Perfect first baking project: Blondies

Amazon: How to Cook Everything, Completely Revised 10th Anniversary Edition: 2,000 Simple Recipes for Great Food (Book)What's the first dessert you remember baking all by yourself? Cake from a mix? Chocolate chip cookies? Well, I stumbled onto a recipe for Mark Bittman's Blondies over the weekend, and I hereby dub it The Perfect Recipe for a New Baker.

My criteria:

  • The ingredient list is small (and you've probably got everything on hand).
  • The measurements are straightforward.
  • The preparation is simple.
  • The cleanup is quick.
  • The results are chewy, luscious heaven.
  • There are tons of variations, so one could make these 10 times in a row and have a different dessert each time.

My 8 year-old daughter made these bar cookies by herself. And I mean she did everything by herself except take the pan out of the oven (which she could have done but was too nervous to try). Not only did I have the pleasure of watching my kid bake something independently, she felt the pride of ownership. Each time she offered us a Blondie, her chin lifted an inch or two with satisfaction.

This recipe comes from the indespensible How To Cook Everything app for the iPhone, which I was lucky enough to get for free (it was "Pick of the Week" at Starbucks). Otherwise, it's $4.99 at the iTunes App Store, but a 100-recipe version called How To Cook Everything Essentials is always free. (There's the book, too.)

adapted from How To Cook Everything

1/2 cup (1 stick) butter, melted (in the microwave at 30% power for 1 minute)
1 cup brown sugar
1 teaspoon vanilla
1 egg, beaten
Pinch of salt
1 cup flour

Optional additions: Up to 1 cup of shredded, unsweetened coconut, chopped nuts, chocolate chips (any flavor), and/or chopped dried fruit. My daughter chose to add coconut, and then pressed additional coconut and chopped almonds onto the top before baking. Other ideas: dried cherries + semisweet chocolate, chopped peanuts + milk chocolate, dried cranberries + white chocolate, dried apricots + chopped amonds. I'm thinking candied ginger + pistachios would be amazing. You could even make a grown-up version with a bit of bourbon.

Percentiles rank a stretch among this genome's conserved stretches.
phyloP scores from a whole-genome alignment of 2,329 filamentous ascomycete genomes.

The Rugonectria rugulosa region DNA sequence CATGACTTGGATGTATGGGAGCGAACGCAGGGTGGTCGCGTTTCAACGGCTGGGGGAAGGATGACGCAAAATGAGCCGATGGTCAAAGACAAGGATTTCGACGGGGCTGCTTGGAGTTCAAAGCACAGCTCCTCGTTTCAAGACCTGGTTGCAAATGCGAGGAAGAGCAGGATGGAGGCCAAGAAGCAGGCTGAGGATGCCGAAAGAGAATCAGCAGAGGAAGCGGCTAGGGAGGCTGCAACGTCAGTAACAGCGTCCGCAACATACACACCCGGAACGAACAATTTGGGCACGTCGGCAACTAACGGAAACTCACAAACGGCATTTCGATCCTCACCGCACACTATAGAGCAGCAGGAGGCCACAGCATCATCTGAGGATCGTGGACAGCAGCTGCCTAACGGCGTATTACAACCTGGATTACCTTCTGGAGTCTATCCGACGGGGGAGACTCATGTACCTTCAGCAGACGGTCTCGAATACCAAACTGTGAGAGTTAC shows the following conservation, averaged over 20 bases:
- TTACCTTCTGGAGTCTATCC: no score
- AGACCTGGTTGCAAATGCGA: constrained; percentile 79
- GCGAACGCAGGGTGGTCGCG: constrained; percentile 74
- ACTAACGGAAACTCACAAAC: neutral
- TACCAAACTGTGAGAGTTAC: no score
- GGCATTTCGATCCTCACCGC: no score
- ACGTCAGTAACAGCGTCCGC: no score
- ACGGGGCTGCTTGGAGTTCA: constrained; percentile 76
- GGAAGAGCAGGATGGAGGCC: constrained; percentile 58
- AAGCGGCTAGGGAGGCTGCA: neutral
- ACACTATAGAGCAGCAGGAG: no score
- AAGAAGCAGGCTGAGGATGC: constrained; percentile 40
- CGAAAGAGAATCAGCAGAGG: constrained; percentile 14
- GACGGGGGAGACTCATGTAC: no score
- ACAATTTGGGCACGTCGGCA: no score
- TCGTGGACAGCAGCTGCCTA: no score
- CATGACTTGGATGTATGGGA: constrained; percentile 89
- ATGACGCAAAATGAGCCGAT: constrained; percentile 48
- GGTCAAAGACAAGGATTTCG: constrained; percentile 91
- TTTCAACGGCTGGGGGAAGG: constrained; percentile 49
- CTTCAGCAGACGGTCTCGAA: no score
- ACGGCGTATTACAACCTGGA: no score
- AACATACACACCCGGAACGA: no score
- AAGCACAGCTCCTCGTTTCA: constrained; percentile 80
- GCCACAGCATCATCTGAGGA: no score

Preheat the oven to 350, and butter or spray an 8×8 pan (I used my ceramic Fiestaware square baker because it's dishwasher-safe).

Beat melted butter and brown sugar until smooth. (My daughter used the stand mixer, but one could also use an electric hand mixer or a whisk and a wooden spoon.) Beat in the egg and vanilla. Stir in the salt, then gradually stir in the flour. Stir in any additions.

Pour into prepared pan and bake 20-25 minutes or until the center is barely set (you've got some wiggle room here). Let cool before cutting into squares. We cut ours into 2-inch cubes to prolong the enjoyment…otherwise we would have inhaled the entire pan.

What's your favorite first recipe for kids who want to bake all by themselves?

Big thanks to Linda Candello who was with me at Starbucks and suggested I download this app, and to Kyran Pittman who sang its praises on Twitter (reminding me to actually use it). It has become my "what should I make for dinner?" standby.

MoreLet them bake cake by themselves

And: High-protein snack: Honey Peanut Butter Cookies


  1. says

    I LOVE this book and have given it as a wedding gift many times (not because people can’t cook, but because there are so many more things in the world than they may presently know how to cook). It’s a great reference.

    Rice Krispie treats were an early favorite. They are more assembly than baking, but it’s fun and low-impact.

    My kids 3 & 6 love to help make oatmeal scotchies (the family cookie of choice) which we now make as bar cookies. I’ll be checking out Bittman’s blondie recipe immediately. YUM!

  2. Lauren says

    My 3 and 5-yr-old chefs would love blondies. We sometimes bake cream scones or cream biscuits because they have a short ingredient list. We’ve also enjoyed bread machine baking (lots of measuring and dumping) and baking pizza. The same things that are easy for me to do with little kids would probably work for bigger kids to do alone.

    Pizza is also great because your young baker can assemble a salad and serve dinner for the family.

  3. J says

    We had fun making these but, unfortunately, they were not done on the inside even after 35 minutes. The edges were crispy and the top golden brown, but the middle was runny. Wondering what we did wrong.